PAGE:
4.1. The accuracy of population estimates is dependent on the quality of population census data, the estimates of census net undercount derived from the census Post-Enumeration Survey and the statistics of the components of population change which are used to update the census year population. This chapter discusses these various sources of data and their accuracy.
Census count of residents
4.2. The base population for population estimates, which is derived from the latest available Population Census, comprises residents only, (ie. people whose place of usual residence is in Australia). The Census of Population and Housing in Australia, however, is currently enumerated according to their actual location and aims to count everyone who spends Census night in Australia except for foreign diplomats and their families. This includes Australian residents in Antarctica and people in the territories of Jervis Bay, Cocos (Keeling) Islands and Christmas Island. The other Australian territories of Norfolk Island and minor islands such as Heard and McDonald Islands, are outside the scope of the Australian Census. Australians out of the country on Census night are generally out of scope of the Census.
4.3. The Census includes people on vessels in or between Australian ports, on board long-distance trains, buses or aircraft and on oil or gas rigs off the Australian coast. People entering Australia before midnight on Census night are counted while people leaving an Australian port for an overseas destination before midnight on Census night are not. Visitors to Australia are included regardless of how long they have been in the country or how long they plan to stay. However, the census question on address (see paragraph 2.6; also Usual residence) provides the information needed to identify these non-residents so that they can be excluded for the purpose of estimating the population.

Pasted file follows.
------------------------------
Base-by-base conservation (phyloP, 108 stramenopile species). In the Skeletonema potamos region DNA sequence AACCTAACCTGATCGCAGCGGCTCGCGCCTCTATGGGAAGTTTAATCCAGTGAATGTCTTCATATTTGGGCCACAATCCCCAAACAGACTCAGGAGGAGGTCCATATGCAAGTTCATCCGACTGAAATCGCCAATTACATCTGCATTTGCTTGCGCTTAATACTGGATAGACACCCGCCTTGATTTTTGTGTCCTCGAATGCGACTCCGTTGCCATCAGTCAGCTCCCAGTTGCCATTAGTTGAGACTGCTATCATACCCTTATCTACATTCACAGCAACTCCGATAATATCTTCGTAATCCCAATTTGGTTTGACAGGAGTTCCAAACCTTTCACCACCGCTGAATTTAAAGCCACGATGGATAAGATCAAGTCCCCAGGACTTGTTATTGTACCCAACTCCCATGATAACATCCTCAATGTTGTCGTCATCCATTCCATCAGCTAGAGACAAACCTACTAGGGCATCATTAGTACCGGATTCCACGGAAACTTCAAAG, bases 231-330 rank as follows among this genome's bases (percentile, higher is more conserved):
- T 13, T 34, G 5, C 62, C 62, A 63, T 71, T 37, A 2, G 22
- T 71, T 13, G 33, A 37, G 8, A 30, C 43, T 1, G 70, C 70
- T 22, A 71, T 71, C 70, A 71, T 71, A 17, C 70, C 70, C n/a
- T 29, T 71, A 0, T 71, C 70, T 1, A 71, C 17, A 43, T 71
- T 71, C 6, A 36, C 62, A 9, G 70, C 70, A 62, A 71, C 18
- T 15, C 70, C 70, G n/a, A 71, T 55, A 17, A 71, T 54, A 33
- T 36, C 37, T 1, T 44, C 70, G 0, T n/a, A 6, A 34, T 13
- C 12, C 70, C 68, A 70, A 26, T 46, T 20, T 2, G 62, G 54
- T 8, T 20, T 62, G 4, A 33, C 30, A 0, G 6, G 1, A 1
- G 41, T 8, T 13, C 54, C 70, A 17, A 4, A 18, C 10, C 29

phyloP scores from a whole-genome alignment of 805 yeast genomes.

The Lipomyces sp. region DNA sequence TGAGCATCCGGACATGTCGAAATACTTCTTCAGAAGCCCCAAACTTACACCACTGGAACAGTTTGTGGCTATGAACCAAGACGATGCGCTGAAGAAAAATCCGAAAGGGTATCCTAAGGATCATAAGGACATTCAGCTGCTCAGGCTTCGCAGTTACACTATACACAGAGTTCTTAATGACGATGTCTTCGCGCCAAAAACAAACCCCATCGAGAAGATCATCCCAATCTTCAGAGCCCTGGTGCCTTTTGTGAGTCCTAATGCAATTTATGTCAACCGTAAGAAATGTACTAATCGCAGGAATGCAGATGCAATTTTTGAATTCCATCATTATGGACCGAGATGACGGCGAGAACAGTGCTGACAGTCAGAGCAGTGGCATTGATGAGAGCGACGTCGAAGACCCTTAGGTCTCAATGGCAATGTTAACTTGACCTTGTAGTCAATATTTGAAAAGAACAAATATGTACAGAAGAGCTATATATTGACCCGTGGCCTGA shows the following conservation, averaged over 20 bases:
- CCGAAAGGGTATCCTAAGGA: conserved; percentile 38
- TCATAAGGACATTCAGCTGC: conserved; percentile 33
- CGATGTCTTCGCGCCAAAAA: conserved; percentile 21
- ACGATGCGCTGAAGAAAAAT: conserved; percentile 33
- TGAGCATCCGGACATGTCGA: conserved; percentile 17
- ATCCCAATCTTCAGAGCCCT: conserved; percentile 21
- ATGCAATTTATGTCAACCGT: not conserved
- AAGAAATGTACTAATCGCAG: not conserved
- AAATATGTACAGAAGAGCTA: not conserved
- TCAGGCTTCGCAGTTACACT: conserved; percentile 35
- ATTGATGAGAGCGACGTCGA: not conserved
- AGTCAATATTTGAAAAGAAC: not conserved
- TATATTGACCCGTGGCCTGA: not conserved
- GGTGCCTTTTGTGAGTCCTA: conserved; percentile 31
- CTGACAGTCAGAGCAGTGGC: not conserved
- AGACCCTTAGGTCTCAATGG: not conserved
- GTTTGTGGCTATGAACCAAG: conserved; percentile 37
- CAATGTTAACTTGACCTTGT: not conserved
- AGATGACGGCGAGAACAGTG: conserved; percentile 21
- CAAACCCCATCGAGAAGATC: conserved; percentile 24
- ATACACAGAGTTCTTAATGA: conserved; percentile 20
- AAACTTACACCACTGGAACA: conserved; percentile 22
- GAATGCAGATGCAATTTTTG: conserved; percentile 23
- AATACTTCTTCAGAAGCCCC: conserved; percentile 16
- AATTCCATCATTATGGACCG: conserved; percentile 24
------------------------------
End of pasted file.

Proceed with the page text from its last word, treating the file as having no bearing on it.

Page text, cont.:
4.4. The same census question provides the information needed to identify the residents of each State. For example, the residents of a particular State are only those people whose place of usual residence, as declared in the question, is in that State.
4.5. Similarly, the same principle applies for smaller areas such as Statistical Local Areas.
Non-response to census questions
4.6. Besides the question on address, questions on age, sex, marital status, country of birth and Indigenous origin are particularly important in the context of estimating population. Instances in which people do not answer these questions therefore have a bearing on the accuracy of census counts, although information is imputed by the ABS from other details supplied on the census form or, failing that, using a variety of imputation techniques. Details are imputed for all instances in which there is no response to questions on age and sex.
4.7. Table 4.1 shows that non-response to the questions which are of importance to population estimates has remained low in recent censuses. There is, however, a rising trend in non-response to the country of birth question, though from a low base.
4.1: Rate of Non-response to Census Questions, 1976 to 1996 (per cent)
|Marital status (b)
|Country of birth
(a) Not available but believed to be insignificant.
(b) As a per cent of the population of all ages. However a considerable proportion of non-responding persons were aged under 15 years and never married. All persons aged under 15 were coded to never married
(c) Not available.